Symptoms from a tick bite can mimic other illnesses. What my family wants you to know before you head out into our beautiful backcountry
PORTLAND, Ore. — May is “Lyme Disease Awareness Month.” And the infected ticks that spread Lyme aren’t just back east. They’re here in the Pacific Northwest, too.
So, as Oregon and Washington reopen more outdoor recreation areas, it’s a good time to get up to speed on how to protect yourself.
This story is personal for me. My daughter was diagnosed with Lyme. She did a lot of hiking in college in upstate New York and also spent time in the Mount Hood National Forest. We’re not sure where she contracted Lyme but it went undiagnosed for a year even though she saw every doctor under the sun.
She gave me permission to tell her story and share what our family has learned. So I caught up with her doctor, Melanie Stein. She’s a naturopath in Milwaukie who finally solved our medical mystery.
“I think we absolutely need to worry about Lyme disease in the Northwest,” Stein said. “In the last 10 years, more and more ticks are migrating into Oregon and Washington.”
The Western Black Legged Tick— or Ixodes pacificus— is what we have around here. In its immature, or nymph stage, it’s no bigger than a poppy seed but it’s notorious for spreading the bacteria that causes Lyme. And you don’t have to head to the forest to find one.
“I actually recently had a patient who had an acute tick bite from their backyard here in Tigard. Last year, I had another patient who had multiple bullseye rashes which is a distinguishing feature of Lyme disease. They were playing in a park in Troutdale.”
Dr. Stein said ticks can also hide in the tall grasses leading to the beach. And at the eastern end of the Gorge in the beautiful wildflower fields that are so popular this time of year.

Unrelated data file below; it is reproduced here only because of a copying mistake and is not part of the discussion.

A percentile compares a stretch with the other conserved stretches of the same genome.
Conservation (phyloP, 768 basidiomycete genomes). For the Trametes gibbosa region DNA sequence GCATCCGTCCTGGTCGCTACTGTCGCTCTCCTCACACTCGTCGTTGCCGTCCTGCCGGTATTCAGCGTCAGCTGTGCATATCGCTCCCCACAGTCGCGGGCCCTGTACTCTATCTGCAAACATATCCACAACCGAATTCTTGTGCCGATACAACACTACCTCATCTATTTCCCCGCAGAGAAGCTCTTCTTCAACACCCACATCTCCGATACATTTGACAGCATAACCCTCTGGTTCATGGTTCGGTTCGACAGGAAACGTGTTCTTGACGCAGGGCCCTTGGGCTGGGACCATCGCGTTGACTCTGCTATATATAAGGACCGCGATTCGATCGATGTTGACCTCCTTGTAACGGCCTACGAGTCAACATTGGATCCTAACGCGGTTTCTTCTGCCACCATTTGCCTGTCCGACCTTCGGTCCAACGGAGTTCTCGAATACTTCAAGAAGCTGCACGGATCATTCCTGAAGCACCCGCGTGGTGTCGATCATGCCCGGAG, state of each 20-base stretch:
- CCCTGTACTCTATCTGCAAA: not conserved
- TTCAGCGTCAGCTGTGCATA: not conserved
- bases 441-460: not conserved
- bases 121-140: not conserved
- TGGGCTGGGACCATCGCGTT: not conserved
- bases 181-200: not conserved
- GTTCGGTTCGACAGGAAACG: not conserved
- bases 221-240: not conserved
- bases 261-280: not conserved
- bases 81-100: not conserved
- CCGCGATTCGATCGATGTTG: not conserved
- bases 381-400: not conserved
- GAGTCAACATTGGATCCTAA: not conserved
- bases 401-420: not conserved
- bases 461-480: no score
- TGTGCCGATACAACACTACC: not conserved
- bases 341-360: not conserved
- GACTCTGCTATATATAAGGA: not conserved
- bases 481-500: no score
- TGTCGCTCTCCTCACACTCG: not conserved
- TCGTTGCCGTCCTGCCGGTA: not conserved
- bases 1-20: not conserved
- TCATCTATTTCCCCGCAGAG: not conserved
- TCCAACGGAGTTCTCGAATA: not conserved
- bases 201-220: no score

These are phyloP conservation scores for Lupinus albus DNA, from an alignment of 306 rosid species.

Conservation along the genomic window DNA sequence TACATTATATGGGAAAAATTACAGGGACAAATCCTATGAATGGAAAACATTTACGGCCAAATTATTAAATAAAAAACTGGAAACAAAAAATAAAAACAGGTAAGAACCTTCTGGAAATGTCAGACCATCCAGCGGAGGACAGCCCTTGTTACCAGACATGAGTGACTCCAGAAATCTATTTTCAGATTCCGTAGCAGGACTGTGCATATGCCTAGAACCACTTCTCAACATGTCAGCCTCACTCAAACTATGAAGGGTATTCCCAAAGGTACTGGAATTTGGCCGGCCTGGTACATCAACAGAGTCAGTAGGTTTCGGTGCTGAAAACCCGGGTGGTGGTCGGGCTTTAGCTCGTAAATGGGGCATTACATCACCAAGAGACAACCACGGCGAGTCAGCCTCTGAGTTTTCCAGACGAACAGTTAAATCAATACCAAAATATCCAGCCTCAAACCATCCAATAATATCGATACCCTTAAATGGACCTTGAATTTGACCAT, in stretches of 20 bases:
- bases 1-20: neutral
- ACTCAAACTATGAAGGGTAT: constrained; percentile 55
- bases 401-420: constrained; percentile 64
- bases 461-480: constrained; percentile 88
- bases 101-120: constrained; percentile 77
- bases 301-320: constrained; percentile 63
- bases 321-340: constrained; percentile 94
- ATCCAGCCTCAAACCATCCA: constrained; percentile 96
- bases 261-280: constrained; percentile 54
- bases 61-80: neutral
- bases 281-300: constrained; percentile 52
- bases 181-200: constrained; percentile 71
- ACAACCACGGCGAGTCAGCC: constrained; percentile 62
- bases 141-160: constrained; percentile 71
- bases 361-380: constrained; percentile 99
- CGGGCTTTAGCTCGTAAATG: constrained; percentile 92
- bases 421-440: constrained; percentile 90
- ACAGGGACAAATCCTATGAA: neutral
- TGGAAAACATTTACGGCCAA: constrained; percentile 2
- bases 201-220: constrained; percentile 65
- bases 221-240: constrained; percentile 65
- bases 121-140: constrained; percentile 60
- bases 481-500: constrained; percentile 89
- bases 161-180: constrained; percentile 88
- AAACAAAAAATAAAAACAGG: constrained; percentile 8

“There are numerous ticks there,” she said. “I was probably having one to three patients a week coming into my office with an acute tick bite form the Gorge. Dog Mountain, actually.”
A bullseye rash is a classic symptom– but not everyone gets it. In the first few days or weeks you may also feel like you have the flu with fever, chills, body aches, and fatigue.
Prevention is key. Wearing long sleeves and long pants when you’re hiking. And using insect repellent containing Deet or lemon eucalyptus oil is what Dr. Stein suggests.
Dr. Stein says, “We need to be doing tick checks on our body after a day in the wilderness. Ticks– they love the hairline, they love crevices” including under your arms or behind your ears or knees.
And if you find one… “Please do not light a match on the tick. Please do not douse it in rubbing alcohol, that actually causes the tick to regurgitate saliva into you and increases the transmission,” Dr. Stein cautions. But if you have a tweezer on you, what you can do is you can grab the tick as close to the head as possible and gently pull up on the body.”
Your pets can also contract Lyme Disease. Dr. Stein recommends getting your dog vaccinated for Lyme if you take them hiking or hunting. Ask your veterinarian if it’s right for your pet.
Dr. Stein says you can even carry a little jar to put the ticks in.
“There are different companies like ‘TickReport’ and ‘Ticknology’ that will inexpensively test for Lyme. “Not only is this good for you, but it’s also good to help spread awareness and help us gather those numbers”‘ about the prevalence of Lyme in the region. If you do get bitten, Dr. Stein recommends seeing a “Lyme literate” doctor.
Antibiotics can knock out an infection if you find it early. But according to the Johns Hopkins Lyme Disease Researcher Center, late stage Lyme can impact your nervous system, your heart and brain. Dr. Stein says it can be hard to diagnose because it mimics other ailments.
“Lyme is the great imitator,” she said. A lot of my patients have been diagnosed with Fibromyalgia, Chronic Fatigue Syndrome. If you as a patient have been to several physicians, you haven’t found an answer, they’re diagnosing you with the word “syndrome.” Look into Lyme.”
My daughter is making progress fighting Lyme but it’s a long haul. Getting the right diagnosis and treatment makes all the difference. And if you– or someone you know is searching for answers– let that be reason to hope.